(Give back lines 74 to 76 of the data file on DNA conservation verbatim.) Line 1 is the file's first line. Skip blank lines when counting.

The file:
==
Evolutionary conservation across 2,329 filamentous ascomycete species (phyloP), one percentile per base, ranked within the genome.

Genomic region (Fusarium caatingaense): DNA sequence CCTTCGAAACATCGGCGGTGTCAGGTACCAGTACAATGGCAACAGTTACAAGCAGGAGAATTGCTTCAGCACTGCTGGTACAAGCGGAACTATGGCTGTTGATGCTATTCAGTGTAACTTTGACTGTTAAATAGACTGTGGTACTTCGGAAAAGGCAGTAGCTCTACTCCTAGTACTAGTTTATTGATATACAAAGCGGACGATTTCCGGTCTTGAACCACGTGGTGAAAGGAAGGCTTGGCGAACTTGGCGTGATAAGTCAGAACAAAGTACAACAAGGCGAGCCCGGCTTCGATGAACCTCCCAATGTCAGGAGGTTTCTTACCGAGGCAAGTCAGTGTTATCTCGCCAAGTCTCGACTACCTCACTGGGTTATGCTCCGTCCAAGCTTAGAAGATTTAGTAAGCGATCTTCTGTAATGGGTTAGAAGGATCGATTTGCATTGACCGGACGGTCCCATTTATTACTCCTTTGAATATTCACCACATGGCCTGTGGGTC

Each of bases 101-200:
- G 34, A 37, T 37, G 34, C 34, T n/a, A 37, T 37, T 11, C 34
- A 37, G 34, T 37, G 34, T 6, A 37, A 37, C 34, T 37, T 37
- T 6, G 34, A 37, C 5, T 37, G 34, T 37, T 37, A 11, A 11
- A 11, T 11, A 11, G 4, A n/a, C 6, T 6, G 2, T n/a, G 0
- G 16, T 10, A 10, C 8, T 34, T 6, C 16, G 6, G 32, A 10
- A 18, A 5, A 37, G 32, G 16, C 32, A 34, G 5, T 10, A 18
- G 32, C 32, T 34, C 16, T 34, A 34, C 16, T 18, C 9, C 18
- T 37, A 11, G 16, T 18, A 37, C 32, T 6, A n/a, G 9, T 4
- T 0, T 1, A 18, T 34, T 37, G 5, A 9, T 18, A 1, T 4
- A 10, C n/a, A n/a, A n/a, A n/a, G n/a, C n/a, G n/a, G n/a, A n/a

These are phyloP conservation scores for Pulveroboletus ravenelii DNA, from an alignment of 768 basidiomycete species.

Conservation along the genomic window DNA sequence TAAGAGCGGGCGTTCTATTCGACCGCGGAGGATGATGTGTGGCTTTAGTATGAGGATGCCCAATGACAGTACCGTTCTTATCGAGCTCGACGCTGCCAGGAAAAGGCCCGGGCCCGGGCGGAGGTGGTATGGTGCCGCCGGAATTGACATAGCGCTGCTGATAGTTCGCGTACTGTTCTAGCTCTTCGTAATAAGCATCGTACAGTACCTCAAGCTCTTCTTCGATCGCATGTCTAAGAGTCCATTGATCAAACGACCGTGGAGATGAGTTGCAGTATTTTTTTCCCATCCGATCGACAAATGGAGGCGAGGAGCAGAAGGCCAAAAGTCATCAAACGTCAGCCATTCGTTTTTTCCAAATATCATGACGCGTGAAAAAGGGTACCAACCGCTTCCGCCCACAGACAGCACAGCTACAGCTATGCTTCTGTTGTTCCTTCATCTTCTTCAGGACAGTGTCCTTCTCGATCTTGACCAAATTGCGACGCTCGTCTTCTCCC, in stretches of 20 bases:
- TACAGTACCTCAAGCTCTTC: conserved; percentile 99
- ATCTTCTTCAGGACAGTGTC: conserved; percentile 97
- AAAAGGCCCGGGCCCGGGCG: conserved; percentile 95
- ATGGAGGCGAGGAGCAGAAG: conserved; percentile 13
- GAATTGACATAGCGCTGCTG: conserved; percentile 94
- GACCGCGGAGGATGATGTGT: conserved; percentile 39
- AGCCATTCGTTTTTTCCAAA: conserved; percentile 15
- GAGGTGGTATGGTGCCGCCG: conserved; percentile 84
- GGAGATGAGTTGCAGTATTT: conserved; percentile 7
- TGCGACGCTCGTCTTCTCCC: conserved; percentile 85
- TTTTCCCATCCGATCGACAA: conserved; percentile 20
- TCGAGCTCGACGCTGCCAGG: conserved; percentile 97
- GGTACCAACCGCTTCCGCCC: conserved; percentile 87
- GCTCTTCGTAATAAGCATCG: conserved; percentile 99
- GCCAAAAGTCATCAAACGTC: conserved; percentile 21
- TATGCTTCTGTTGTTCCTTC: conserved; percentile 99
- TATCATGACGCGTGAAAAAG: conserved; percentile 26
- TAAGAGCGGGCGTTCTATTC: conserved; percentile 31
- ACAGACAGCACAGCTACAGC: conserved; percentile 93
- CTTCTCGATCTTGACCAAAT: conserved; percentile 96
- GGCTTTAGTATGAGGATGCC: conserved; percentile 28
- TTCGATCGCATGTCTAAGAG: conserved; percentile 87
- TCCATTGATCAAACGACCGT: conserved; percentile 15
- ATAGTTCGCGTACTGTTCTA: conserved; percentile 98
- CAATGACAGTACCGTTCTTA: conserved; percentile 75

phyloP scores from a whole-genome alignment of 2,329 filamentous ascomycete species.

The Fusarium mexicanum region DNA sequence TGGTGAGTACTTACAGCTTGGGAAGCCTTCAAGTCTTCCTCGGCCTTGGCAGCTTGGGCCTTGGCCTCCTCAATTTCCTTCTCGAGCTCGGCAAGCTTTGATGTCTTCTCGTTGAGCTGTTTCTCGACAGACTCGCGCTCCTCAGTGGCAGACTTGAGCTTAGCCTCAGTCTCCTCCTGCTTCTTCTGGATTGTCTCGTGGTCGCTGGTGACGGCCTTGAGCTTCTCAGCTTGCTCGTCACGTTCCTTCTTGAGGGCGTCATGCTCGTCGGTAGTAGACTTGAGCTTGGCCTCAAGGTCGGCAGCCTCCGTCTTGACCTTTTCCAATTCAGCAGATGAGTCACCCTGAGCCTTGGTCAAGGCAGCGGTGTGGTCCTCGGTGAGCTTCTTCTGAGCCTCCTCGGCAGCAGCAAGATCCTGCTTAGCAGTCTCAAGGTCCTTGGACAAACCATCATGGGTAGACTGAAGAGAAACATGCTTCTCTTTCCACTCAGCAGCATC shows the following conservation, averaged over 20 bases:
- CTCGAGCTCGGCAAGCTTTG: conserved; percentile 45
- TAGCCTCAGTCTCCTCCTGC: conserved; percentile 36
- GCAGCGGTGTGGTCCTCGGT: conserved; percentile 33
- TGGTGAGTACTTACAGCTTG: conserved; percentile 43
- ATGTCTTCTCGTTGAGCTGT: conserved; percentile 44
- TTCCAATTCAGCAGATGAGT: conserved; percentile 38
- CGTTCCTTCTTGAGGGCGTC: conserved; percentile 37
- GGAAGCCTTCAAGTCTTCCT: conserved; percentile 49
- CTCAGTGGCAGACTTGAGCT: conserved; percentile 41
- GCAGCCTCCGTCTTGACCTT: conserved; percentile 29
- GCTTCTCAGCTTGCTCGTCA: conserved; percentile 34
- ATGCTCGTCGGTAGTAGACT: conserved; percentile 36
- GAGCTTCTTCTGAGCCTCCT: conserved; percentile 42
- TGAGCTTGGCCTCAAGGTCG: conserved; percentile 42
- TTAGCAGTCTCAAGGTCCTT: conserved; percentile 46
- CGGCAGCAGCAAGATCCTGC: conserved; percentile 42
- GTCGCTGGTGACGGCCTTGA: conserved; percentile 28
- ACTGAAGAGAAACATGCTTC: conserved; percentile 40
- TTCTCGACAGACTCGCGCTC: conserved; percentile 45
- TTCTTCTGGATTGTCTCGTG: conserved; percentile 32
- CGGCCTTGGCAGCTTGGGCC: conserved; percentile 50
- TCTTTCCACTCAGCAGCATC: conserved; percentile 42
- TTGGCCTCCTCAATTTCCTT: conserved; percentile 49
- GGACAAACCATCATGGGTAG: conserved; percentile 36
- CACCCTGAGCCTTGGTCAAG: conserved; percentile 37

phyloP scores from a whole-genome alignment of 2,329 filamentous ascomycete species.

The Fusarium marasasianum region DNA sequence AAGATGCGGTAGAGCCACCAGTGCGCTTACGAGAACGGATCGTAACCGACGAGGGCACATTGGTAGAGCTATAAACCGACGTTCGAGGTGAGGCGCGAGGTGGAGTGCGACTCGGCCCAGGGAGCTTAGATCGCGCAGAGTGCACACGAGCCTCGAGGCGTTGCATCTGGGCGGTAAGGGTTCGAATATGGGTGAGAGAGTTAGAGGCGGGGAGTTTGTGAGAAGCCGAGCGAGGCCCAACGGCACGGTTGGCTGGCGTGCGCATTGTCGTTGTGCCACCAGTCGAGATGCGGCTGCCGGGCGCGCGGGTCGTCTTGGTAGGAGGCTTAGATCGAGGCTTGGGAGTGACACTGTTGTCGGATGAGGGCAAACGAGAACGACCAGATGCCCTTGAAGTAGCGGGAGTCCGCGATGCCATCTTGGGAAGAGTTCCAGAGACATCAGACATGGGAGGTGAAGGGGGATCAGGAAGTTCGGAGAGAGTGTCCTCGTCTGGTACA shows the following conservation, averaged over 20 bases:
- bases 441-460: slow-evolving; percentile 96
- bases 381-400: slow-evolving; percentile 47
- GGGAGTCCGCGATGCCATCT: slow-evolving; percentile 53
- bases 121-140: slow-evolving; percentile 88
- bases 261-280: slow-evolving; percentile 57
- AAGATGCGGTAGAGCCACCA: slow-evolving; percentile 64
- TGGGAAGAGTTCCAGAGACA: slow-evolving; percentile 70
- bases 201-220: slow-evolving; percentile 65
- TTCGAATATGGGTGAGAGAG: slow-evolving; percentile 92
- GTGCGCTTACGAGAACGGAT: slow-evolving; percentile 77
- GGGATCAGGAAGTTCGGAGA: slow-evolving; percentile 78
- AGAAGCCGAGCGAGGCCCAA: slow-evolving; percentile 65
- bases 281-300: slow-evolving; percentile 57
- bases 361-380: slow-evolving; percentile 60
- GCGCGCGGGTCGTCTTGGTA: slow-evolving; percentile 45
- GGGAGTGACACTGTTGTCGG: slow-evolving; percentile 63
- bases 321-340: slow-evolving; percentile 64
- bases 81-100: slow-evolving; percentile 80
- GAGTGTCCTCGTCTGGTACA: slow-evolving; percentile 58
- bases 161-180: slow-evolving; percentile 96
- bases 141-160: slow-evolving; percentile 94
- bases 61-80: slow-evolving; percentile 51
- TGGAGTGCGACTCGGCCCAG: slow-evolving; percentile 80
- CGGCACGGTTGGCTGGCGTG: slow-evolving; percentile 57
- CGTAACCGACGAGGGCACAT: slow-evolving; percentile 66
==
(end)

- bases 261-280: slow-evolving; percentile 57
- AAGATGCGGTAGAGCCACCA: slow-evolving; percentile 64
- TGGGAAGAGTTCCAGAGACA: slow-evolving; percentile 70